Nobody gets a perfect score, but Western Civilization, led by the British Empire, was the greatest thing ever to happen to Africa, the period of exporting people from 1520 – 1805 notwithstanding or Leopold I of Belgium.  Consider this page a “fuck you” to every 3rd rate African-American studies “professor” or “D.E.I.” nazi in higher education, corporate America and the media, as well as the gutless, loser college presidents and trustees hiring and enabling them.  This includes “Democratic Socialists” (READ:  Communists) who got millions of Africans killed in the decades after Great Britain left too early.  The only continent where slavery still exists… Africa.

If I have to choose between Western Civilization (and the contributions of  other advanced societies) or “decolonization” this is a no brainer.  Then again, some people have no brains (or integrity).

L-R:  Cecil Rhodes, Arthur Burns.


Mandate in British Tropical Africa                                                                                                                                           (1922)      Sir Frederick D. Lugard
Frederick Lugard (1858-1945) was considered one of the most effective and practical colonial administrators of the British Empire.  This book can be considered an operations manual for how to successfully lead and develop colonies for the benefit of the native population.  A man of his times (i.e., Empire forever), Lugard surveys in detail and with economic statistics the development of each significant British colony in Africa, the successes, challenges and long-term vision (at the time).  Most of these colonies developed because of the British public’s demand to stamp out slavery, promoted by Christian missionaries, and the desire by many locals to not be enslaved or oppressed by their unenlightened tribal chiefs.  Many British civil servants sacrificed their lives in this effort.

Introduction to the History of East Africa                                                                                                                              (1963)      Z.A. March & G. Kongsnorth
Written as a survey of East African history and provides a straightforward view of life, society and reality as the British found it with slavery being widespread and African life cheap.  The locals had no problem with attacking and depopulating villages, forcing the survivors to carry ivory with 50-80% dying on the way to Zanzibar or elsewhere for sale, sometimes local but usually to Arab traders.   

Dead Aid:  Why Aid Is Not Working and How There
Is a Better Way for Africa 
(2009)      Dambisa Moyo
Whether in Africa, U.S., Europe or anywhere, the only people benefitting from non-economically based financial support are the bureaucrats, financiers and big businesses that get a piece of the action.  Dr. Moyo labored at the World Bank for two years and Goldman Sachs for eight before turning to writing, lecturing and serving on corporate boards.

Rhodes:  A Life                                                                                                                                                                                (1929)      J.G. McDonald
Cecil Rhodes (1853-1902) was larger than life.  Sent to the Cape Colony (pre-South Africa) at age 17 to improve his health, he turned to mining and with financial backing bought up and consolidated the mining of diamonds while simultaneously promoting the British Empire (and founding Rhodesia) and improving the lives of native Africans not only with jobs and the benefits of civilization but also getting them to not raid each other’s villages to kill people, steal their cattle and…you get it.  This book is a hagiography written by an admirer who worked for him.  His views of africans at the time were, to be frank, paternalistic.  Then again, there wasn’t much civilization going on at the time and he was respected and (generally) beloved by natives and Europeans alike.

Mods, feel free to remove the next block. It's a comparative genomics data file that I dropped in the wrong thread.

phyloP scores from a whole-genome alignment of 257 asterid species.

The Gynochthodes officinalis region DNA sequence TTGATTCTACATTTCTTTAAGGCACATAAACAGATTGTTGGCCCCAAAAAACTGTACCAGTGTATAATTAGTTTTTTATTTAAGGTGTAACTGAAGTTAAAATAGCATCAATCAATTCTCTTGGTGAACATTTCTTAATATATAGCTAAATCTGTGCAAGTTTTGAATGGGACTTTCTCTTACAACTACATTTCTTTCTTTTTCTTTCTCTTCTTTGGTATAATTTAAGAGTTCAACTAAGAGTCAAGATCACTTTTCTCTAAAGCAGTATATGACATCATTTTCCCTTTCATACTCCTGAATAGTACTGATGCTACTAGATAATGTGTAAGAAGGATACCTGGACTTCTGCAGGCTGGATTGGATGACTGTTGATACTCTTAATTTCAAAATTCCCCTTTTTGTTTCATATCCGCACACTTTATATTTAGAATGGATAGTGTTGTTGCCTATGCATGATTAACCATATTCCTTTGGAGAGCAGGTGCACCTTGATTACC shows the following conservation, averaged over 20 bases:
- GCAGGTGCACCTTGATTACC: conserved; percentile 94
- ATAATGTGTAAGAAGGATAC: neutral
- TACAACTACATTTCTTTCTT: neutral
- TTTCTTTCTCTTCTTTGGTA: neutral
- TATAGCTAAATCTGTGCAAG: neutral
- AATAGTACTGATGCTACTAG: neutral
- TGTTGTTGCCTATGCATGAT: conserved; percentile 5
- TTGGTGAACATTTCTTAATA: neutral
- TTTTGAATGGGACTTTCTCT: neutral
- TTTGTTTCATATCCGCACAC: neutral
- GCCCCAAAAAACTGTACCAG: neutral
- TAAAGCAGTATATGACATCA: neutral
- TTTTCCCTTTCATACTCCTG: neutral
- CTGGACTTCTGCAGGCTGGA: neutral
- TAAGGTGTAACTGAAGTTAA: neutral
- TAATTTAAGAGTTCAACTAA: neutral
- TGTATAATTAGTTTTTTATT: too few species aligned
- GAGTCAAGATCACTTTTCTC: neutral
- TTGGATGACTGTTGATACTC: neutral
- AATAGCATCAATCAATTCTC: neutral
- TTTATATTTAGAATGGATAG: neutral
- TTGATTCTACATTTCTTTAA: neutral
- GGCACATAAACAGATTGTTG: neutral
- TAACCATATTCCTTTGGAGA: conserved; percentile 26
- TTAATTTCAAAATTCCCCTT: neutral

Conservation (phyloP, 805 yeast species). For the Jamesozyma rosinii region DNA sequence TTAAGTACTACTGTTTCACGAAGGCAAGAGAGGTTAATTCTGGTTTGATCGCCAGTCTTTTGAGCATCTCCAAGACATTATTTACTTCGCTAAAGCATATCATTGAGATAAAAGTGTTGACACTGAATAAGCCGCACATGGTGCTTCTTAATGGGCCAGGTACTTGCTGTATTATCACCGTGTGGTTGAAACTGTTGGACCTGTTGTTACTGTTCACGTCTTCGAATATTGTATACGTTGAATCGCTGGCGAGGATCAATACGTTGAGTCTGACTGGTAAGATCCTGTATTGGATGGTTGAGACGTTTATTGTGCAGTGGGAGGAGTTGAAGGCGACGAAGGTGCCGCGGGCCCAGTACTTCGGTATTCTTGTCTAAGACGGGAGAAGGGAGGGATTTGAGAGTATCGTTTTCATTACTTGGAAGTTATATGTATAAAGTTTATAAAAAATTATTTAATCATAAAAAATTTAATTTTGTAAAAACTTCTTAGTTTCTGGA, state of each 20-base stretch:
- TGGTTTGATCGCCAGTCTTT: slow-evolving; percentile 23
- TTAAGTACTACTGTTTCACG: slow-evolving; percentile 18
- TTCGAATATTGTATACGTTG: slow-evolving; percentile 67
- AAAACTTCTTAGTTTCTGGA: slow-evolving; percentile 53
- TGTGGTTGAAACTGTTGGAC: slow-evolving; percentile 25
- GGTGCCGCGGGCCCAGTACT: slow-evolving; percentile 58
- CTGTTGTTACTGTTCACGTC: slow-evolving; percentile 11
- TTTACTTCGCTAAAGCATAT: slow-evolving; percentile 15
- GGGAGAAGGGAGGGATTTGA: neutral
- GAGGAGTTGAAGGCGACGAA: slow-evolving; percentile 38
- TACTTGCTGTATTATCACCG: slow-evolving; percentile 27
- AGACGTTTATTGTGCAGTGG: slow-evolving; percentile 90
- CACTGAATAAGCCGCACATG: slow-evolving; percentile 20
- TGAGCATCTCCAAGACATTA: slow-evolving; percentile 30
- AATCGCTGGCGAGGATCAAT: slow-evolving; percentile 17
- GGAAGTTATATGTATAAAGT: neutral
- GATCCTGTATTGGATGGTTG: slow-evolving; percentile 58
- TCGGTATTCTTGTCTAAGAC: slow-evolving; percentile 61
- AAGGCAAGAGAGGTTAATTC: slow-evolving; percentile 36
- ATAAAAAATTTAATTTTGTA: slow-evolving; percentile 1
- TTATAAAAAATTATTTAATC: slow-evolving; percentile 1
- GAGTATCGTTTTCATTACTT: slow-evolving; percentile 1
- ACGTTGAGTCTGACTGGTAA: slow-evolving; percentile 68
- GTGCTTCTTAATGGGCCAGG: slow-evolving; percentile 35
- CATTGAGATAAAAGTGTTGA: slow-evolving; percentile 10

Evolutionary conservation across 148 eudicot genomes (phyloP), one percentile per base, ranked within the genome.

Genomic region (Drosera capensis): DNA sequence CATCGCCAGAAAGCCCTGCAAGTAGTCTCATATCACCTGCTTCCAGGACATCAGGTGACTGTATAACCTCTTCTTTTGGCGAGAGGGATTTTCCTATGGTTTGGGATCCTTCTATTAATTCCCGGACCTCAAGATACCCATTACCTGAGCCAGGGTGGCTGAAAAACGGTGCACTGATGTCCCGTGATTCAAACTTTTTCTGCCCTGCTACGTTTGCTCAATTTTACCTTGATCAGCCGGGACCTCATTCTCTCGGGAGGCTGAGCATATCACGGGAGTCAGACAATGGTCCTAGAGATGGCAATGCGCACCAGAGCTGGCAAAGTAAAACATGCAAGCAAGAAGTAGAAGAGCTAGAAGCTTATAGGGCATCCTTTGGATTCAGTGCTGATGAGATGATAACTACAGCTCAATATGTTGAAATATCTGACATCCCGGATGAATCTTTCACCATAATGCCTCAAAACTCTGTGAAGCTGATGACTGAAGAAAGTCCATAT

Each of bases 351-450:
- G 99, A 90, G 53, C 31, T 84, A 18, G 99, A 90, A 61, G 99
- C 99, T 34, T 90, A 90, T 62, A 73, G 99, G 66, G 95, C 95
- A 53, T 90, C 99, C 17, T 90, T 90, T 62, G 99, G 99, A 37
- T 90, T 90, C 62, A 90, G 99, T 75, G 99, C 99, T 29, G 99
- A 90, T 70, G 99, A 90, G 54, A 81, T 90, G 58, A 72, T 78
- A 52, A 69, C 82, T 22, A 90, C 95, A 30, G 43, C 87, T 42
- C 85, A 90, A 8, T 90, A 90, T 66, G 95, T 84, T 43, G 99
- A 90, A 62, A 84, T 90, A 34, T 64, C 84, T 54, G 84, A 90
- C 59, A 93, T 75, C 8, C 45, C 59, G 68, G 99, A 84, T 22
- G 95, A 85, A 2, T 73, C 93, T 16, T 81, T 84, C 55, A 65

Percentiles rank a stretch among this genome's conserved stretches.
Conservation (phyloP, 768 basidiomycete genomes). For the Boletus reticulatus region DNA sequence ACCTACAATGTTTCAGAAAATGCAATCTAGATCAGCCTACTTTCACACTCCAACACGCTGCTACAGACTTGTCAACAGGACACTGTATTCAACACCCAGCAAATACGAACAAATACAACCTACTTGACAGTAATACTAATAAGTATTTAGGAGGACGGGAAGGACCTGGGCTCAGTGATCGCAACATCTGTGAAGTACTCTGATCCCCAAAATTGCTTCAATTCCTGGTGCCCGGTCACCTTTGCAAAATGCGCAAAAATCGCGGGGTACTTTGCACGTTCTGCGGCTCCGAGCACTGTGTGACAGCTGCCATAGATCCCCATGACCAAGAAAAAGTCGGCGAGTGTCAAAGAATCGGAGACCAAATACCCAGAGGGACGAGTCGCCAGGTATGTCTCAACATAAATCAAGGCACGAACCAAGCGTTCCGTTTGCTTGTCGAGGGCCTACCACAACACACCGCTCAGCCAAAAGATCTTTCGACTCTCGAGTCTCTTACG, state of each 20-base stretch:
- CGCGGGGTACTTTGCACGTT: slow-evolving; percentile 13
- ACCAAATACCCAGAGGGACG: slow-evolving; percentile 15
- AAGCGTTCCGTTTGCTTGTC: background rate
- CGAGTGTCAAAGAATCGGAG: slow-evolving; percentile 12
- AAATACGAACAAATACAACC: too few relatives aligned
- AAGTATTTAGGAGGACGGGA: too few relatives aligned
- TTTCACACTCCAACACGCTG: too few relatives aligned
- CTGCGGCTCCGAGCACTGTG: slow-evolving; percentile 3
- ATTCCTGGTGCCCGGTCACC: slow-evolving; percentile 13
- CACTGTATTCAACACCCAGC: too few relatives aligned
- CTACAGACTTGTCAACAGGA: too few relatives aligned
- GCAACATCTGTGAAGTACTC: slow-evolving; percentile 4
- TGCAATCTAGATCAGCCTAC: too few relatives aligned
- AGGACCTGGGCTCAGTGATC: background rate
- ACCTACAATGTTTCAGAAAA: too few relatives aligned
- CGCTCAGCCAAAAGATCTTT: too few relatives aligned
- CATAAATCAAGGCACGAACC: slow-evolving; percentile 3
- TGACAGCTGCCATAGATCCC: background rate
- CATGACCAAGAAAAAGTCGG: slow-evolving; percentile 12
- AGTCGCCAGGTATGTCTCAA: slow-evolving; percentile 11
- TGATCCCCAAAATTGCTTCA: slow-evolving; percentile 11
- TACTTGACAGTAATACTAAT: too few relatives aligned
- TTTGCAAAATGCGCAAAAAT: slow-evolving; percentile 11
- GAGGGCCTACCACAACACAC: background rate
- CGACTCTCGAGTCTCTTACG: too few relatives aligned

The Last Imperialist:  Sir Alan Burns’ Epic Defense
of the British Empire                                                                                                                                                                       (2021)      Bruce Gilley
This is the best book written on western colonialism in the past 50 years if not longer.   Gilley is a professor of political science who published an article entitled “The Case for Colonialism” in an advance online edition of Third World Quarterly in 2017.  Of course, fifteen members of the journal’s board resigned and the article was pulled owing to threats of violence.  Happily, the National Association of Scholars (of which I am a member) did publish it in 2018.  This book is his latest work and one will find, in Sir Alan Burns, a man respected in every colony he governed and an opponent of racism (by anyone) throughout his career.  Read it and you will learn a ton – plus piss off lefties and cowards.  

Race & Culture                                                                                                                                                                                  (1995)       Thomas Sowell
“Encompassing more than a decade of research around the globe, this book shows that cultural capital has far more impact than politics, prejudice, or genetics on the social and economic fates of minorities, nations, and civilization.” (per Amazon)      Dr. Sowell always confronts idiocy and emotion with facts and analysis.